Born to Run Foundation launch last night in Sydney

Last night was a really special evening for all of Team Born to Run, our supporters and friends, and the production team behind the Big Red Run, due to be held in Australia’s Simpson Desert in July next year.

Organisers and ambassadors told of their personal connections to type 1, legend Pat Farmer delivered a brilliant speech seemingly off the cuff and made me want to go run in Australia’s red centre, so it’s a good thing I already am : )

And the Born To Run Foundation was launched with the announcement that close to $100,000 in charitable donations have already been raised. We’re only halfway through the 4 Deserts Grand Slam and there’s plenty of running and media coverage yet to happen, so we’ll see how that goes over the next 9 months.

The next 6 weeks already loom large – 250km in the Sahara, 250km in Antarctica, then the individual battle of will that’s likely to characterise Coast2Kosci.

Can’t wait!!

Running in the Gobi a couple of months ago

Here’s the speech I gave last night to open the evening. I think I only inhaled about half of it…

I’d like to welcome you all to the launch of the Born to Run Foundation and, of course, the Big Red Run, an exciting and charitable new running festival to be held in the Simpson Desert over Diabetes Awareness Week in July 2013.

As many of you know, this whole thing is the brainchild of Greg Donovan, mild-mannered managing director and self-confessed accountant by day, marathon running philanthropist whose to-do list has its own postcode by night and on weekends. By coincidence Greg’s life was touched by type 1 diabetes 5 years ago, as was mine.

When I first met Greg in December last year, it was to tell him that the best way to run 1,000km across vast wildernesses would be in Hoka OneOne, the running shoe brand I work for.

I had heard about his plan to run the 4 Deserts Grand Slam from my partner Jess, who may have mentioned something about penguins at the time, maybe even something like penguins, penguins, penguins, Antarctica, Antarctica, PENGUINS if I remember correctly.

But when a philanthropic dreamer who wants to run ultramarathons to cure his son’s type 1 diabetes meets a type 1 ultramarathon runner, of course they’re going to end up running painful distances in remote locations of the world together.

This is where I’m supposed to talk a little bit about running with type 1 diabetes, and not just running but running long distances – 60kays, 100kays, 160, and hopefully – when we get back from Antarctica in early December, 240kays.

So when I’m asked what it’s like to run distance with type 1, the simplest possible answer is ‘interesting’. I still learn new things about how my diabetes works almost every week.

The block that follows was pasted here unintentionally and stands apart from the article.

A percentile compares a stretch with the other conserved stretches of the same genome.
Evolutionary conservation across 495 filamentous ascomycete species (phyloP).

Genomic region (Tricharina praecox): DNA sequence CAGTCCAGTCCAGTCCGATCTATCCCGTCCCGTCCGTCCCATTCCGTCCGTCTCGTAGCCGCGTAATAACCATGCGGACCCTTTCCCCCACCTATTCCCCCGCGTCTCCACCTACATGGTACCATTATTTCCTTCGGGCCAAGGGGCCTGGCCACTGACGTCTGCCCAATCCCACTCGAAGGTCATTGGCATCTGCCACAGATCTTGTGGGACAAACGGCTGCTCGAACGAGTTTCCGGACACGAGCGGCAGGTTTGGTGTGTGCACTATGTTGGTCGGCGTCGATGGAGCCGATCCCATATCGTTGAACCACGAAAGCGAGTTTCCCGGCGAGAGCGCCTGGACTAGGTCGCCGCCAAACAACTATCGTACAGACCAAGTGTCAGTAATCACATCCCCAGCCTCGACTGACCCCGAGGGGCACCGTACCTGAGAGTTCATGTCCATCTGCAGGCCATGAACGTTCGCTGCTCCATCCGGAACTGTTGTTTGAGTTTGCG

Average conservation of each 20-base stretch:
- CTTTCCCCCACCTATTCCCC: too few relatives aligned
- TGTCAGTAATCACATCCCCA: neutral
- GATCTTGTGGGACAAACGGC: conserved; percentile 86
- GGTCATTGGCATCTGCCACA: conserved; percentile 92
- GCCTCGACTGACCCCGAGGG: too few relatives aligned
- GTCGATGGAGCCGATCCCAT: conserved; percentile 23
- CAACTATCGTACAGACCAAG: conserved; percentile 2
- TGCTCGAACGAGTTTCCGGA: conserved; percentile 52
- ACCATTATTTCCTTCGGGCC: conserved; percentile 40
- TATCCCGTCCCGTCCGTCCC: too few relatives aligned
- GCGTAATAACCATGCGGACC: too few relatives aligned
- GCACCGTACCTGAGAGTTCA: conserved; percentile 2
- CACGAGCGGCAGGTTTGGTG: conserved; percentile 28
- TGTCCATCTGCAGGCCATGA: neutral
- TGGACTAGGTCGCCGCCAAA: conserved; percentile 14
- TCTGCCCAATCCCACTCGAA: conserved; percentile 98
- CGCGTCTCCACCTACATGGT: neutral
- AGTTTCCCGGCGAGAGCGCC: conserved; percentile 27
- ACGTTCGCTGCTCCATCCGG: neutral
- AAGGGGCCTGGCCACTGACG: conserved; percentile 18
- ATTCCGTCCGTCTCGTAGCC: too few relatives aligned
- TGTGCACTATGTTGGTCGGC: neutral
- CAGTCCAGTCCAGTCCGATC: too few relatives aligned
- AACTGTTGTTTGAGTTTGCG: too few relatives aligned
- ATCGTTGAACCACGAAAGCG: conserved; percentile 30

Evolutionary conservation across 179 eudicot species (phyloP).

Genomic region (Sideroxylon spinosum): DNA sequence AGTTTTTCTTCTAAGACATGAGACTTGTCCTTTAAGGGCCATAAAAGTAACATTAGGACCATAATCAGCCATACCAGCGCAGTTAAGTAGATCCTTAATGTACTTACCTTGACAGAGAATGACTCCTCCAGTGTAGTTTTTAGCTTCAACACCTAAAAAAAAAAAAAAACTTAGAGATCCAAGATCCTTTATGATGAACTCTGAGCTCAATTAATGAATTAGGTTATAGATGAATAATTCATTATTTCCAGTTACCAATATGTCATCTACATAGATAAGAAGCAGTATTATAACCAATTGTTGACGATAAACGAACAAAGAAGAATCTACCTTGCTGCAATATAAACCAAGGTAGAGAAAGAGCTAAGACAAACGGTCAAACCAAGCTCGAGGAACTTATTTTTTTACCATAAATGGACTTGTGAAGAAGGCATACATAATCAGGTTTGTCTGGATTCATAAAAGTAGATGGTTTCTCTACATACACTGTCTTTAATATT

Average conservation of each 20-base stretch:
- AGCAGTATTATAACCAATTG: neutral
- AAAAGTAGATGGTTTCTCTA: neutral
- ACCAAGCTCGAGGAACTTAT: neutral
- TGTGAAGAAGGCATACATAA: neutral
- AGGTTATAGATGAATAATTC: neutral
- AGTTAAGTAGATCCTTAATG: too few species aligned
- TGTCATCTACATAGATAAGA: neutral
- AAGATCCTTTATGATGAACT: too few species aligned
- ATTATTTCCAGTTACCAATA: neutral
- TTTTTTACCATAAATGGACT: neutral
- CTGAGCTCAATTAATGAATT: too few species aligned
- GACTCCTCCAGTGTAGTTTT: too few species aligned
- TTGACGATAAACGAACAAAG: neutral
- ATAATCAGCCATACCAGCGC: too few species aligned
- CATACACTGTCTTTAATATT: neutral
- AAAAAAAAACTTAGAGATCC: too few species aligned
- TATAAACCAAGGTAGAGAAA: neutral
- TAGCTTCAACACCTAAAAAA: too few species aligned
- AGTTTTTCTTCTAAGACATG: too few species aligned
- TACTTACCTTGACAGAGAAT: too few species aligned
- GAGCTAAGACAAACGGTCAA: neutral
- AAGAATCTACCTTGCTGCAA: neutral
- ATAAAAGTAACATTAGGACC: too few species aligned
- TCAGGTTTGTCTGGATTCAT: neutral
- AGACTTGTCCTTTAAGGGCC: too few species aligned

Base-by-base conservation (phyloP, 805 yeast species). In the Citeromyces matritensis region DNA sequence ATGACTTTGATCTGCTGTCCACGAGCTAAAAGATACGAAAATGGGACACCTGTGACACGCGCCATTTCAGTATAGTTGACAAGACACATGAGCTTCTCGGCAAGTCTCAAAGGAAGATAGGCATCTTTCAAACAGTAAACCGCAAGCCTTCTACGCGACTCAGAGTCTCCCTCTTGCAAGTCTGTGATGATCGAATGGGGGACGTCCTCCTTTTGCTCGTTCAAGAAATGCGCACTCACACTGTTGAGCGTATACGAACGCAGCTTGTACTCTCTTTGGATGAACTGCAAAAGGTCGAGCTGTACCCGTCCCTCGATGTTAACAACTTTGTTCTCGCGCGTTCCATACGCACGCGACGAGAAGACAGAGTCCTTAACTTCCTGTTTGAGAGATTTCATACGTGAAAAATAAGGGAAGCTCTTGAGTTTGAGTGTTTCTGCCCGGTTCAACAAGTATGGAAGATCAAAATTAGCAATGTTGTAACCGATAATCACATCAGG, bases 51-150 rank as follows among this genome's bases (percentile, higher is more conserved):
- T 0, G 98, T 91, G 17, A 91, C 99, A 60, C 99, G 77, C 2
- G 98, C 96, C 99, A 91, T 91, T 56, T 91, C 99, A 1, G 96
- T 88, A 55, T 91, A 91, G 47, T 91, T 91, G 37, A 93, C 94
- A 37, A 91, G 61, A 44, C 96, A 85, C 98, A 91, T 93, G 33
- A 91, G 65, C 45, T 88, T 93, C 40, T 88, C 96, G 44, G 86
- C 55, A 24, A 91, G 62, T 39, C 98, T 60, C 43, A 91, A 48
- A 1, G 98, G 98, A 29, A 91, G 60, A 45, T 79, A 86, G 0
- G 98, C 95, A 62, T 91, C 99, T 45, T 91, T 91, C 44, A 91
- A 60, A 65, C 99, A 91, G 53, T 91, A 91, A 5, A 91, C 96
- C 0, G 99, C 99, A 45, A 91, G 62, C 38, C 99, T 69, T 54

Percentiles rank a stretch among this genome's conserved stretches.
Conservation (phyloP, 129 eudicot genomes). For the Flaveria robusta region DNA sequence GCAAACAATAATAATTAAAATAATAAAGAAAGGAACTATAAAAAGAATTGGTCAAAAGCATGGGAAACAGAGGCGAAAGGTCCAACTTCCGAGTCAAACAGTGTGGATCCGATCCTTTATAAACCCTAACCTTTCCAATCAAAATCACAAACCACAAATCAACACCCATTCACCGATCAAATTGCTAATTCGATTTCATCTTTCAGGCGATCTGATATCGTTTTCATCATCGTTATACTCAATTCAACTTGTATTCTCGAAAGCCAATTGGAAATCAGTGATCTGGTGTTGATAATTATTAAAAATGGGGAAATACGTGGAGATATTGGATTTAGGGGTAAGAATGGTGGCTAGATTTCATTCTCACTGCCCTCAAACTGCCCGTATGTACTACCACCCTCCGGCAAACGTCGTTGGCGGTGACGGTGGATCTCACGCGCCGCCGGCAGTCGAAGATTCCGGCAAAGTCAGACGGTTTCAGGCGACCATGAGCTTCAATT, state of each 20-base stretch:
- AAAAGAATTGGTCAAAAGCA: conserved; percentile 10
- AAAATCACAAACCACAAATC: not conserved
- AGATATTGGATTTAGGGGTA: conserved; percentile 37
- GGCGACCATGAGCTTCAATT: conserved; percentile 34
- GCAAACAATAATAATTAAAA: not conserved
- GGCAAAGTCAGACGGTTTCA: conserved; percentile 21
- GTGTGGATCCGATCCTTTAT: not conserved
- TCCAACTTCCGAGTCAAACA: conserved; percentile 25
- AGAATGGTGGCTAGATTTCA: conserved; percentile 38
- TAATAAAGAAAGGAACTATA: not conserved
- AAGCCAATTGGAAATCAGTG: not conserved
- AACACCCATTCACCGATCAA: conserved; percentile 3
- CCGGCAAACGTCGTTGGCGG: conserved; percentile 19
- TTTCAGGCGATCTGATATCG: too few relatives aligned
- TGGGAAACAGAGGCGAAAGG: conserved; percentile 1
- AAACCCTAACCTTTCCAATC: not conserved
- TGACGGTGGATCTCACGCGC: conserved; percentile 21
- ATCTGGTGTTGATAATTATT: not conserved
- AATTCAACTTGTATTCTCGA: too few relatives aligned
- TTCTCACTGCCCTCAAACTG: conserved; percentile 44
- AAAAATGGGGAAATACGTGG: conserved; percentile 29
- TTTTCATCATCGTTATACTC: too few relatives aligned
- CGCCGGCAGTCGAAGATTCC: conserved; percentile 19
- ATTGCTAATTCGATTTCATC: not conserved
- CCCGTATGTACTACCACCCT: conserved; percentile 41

Even writing this speech from the comfort of our couch at home I had a hypo, just from taking the wrong amount of insulin for the brilliant birthday cake Jess made for me.

That was from the comfort of home at a keyboard.

When I run all day in changing weather with a backpack, the things that make sense to me sound a lot like Red Bull’s space program to almost everybody else.

But should adventuring be left to people who don’t have to practise maths and science almost hourly just to stay healthy?

Should newly diagnosed children and even adults be told to expect less from life, and from themselves?

The long and heavy regrets of a life half-lived are every bit as threatening as the challenges we, as a team, face when we run 10 hours in thin air and baking 43 degree sun.

But the challenges we take on leave us dirty, sore, and grinning from ear to ear. No such chance by playing it safe. Yet that is still the most widely prescribed response to a diagnosis of type 1.

Play it safe, let life gradually pass by, hopefully you won’t get any scratches.

The diabetics who have inspired me have tried out for national marathon teams, mountain biked from Canada to Mexico, swum at the Olympics, and occasionally even run fast.

I even find courage in the story of a young man who loved to run, but died in his sleep at roughly the same age I was when diagnosed. His memory is carried by those who ran with him.

Next week when we run in the classically beautiful Sahara, we’ll be camping with a young type 1 who has successfully competed in Iron Man triathlons and summited Everest.

Closer to home, there’s another man who has inspired me to go harder for longer whenever possible. Endurance athlete, exercise scientist, and also type 1, Allan Bolton is the man I first contacted when a top sports dietician recommended him as the only man really in touch with the issues faced by a type 1 hell bent on running themselves into ‘The Zone’.

His altitude training centre keeps us running, and his understanding of diabetes and endurance running keeps me conscious, creator of exT1D, Allan Bolton.

If you’re thinking you’d like to run in Australia’s very earthy and emotional core, make sure to check out and if you think type 1 diabetes shouldn’t mean an end to anything, please chack out

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